Quality Child Care Matters

Topics: Developmental psychology, Childhood, Mary Ainsworth Pages: 9 (2864 words) Published: January 24, 2010
Mother’s have quite the dilemma when deciding when and if to return to work after giving birth to a child. Sometimes the choice is made for them due to financial reasons and sometimes they have the luxury of deciding on which is the best scenario for themselves and their families. In trying to make this decision, mothers may wonder if and how their absence and the choice of child care will affect their child. In all the years I have spend in early childhood education and child care, I think I have probably seen all of the “scenarios” and know that there is no one right answer. Each situation is different and there are so many variables, even within each variable, but the evidence is so vast that there are certainly findings to please almost everyone (Belsky, 2009, p. 1). In my research on this delicate topic, I have come to the conclusion that the only two factors that can predict positive outcomes for children’s later development is the combination of child care quality and healthy family attachments and support. As you will see, there are so many variables and each plays into the other, but safe and secure relationships at home and in child care are the winning factors in this decades long debate.

There are two well-known pieces of data that have been gathered which researchers have utilized throughout the years to study the effects of maternal employment on later development. The first was conducted by the National Longitudinal Survey of Youth (NLSY79) and began in 1979. The NLSY79 is a nationally representative sample of 12, 686 young men and women who were 12-22 years old when they were first surveyed in 1979. These individuals were interviewed annually through 1994 and are currently interviewed on a biennial basis” (US Dept. of Labor, Bureau of Labor Statistics, http://www.bls.gov/nls/y79summary.htm, para. 1). In 1986, the NLSY79 was used as “a separate survey of all children born to NLSY79 female respondents” to conduct more child-specific information” (US Dept. of Labor, Bureau of Labor Statistics, http://www.bls.gov/nls/nlsy79ch.htm, para. 8). Researchers such as Jay Belsky (1988) first utilized the NLSY79 data to study the effects of early and extensive maternal employment. Belsky, etc al. concluded “that children who had initiated care for 30 or more hours per week in their first year and whose care at this level continued through their preschool years evinced poorer academic and social functioning than did children whose full-time care began sometime later – and that this was true whether one looked at teacher reports, parent reports, peer reports, or the children’s own self-reports” (Belsky & Eggebeen, 1991, p. 1084). There were some problems with this early research and the data that was used to interpret outcomes. One of the problems was that the two groups studied (maternal employment and non-maternal employment) were too different in so many ways. “One of the most difficult methodological issues in studying this causal process is the fact that there are substantial differences between women who work soon after their child is born and women who do not” (Hill, Waldfogel, Brooks-Gunn, & Wen-Jui, 2005, p. 834). Another problem with this wave of research was that “the effects of different features of the child-care experience, particularly the quality of the care, the amount or quality of care, and the type of care” (Belsky, Vandell, Burchinal, et al., 2007, p. 682) were not taken into account at the same time. Prior research “examined one or another feature of the child-care experience, but never all three” (Belsky, Vandell, Burchinal, et al., 2007, p. 682).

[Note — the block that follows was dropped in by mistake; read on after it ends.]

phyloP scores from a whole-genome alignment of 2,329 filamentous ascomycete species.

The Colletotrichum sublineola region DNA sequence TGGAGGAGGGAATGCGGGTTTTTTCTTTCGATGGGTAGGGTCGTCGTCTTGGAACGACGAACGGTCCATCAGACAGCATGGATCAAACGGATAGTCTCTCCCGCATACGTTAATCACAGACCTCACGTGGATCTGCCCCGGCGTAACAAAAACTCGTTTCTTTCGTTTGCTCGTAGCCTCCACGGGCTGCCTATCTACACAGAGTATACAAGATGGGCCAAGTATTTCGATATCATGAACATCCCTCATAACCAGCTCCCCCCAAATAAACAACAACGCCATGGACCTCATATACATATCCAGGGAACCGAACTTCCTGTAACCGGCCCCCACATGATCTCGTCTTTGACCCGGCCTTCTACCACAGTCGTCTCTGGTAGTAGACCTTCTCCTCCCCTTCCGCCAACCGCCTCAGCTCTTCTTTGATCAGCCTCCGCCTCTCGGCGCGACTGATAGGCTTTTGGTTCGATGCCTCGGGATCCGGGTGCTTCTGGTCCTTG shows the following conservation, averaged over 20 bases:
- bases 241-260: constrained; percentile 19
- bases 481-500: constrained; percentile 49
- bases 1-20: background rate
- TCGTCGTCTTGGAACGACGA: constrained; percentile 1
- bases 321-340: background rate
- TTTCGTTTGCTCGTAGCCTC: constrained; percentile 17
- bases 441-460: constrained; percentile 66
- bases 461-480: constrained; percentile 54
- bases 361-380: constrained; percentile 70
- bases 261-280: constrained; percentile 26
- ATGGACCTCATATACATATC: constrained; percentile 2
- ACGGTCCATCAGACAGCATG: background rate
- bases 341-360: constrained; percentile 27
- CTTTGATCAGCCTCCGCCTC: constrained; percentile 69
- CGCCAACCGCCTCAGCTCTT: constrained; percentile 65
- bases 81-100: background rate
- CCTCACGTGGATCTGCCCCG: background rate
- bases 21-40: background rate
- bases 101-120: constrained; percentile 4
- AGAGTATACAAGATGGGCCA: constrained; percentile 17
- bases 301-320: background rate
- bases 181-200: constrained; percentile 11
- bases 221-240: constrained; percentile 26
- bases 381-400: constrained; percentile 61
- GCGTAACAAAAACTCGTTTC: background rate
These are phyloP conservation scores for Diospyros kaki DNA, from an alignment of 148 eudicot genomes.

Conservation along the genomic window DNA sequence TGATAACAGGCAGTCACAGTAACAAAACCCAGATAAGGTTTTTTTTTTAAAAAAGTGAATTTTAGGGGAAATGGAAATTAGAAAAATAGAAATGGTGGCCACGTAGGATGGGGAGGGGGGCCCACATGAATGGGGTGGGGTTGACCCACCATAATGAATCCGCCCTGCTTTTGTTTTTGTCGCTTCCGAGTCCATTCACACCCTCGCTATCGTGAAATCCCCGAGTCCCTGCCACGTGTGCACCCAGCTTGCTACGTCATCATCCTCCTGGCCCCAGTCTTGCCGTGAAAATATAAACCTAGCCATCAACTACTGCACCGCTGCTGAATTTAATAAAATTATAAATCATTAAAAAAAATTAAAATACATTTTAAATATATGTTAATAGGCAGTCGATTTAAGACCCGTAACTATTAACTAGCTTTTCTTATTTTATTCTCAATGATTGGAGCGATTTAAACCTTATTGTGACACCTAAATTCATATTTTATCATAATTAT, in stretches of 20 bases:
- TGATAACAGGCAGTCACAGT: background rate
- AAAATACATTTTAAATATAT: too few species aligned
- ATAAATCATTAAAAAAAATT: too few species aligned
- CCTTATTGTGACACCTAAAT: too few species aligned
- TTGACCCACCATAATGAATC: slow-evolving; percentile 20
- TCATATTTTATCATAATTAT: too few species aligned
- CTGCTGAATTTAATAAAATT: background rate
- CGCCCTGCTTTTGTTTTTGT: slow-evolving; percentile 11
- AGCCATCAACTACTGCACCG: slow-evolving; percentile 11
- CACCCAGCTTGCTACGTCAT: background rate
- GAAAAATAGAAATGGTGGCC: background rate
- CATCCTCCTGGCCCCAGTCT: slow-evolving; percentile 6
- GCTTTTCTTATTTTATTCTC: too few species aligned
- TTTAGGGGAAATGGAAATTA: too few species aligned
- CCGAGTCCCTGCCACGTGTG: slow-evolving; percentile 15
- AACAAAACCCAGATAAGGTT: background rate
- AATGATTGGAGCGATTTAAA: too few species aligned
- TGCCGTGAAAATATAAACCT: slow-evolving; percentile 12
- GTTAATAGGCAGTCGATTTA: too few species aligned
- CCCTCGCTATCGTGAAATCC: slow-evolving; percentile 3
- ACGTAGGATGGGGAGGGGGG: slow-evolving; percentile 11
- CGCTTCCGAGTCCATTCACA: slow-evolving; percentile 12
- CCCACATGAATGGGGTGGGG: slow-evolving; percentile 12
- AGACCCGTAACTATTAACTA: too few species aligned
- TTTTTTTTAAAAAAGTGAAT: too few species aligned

The second wave of research was based on more specific data “to examine the concurrent, long-term, and cumulative influences of variations in early child care experiences on the cognitive, linguistic, social, emotional, and physical development of infants and toddlers” (Friedman, NICHD, 1992, p. 1.). These researchers were...

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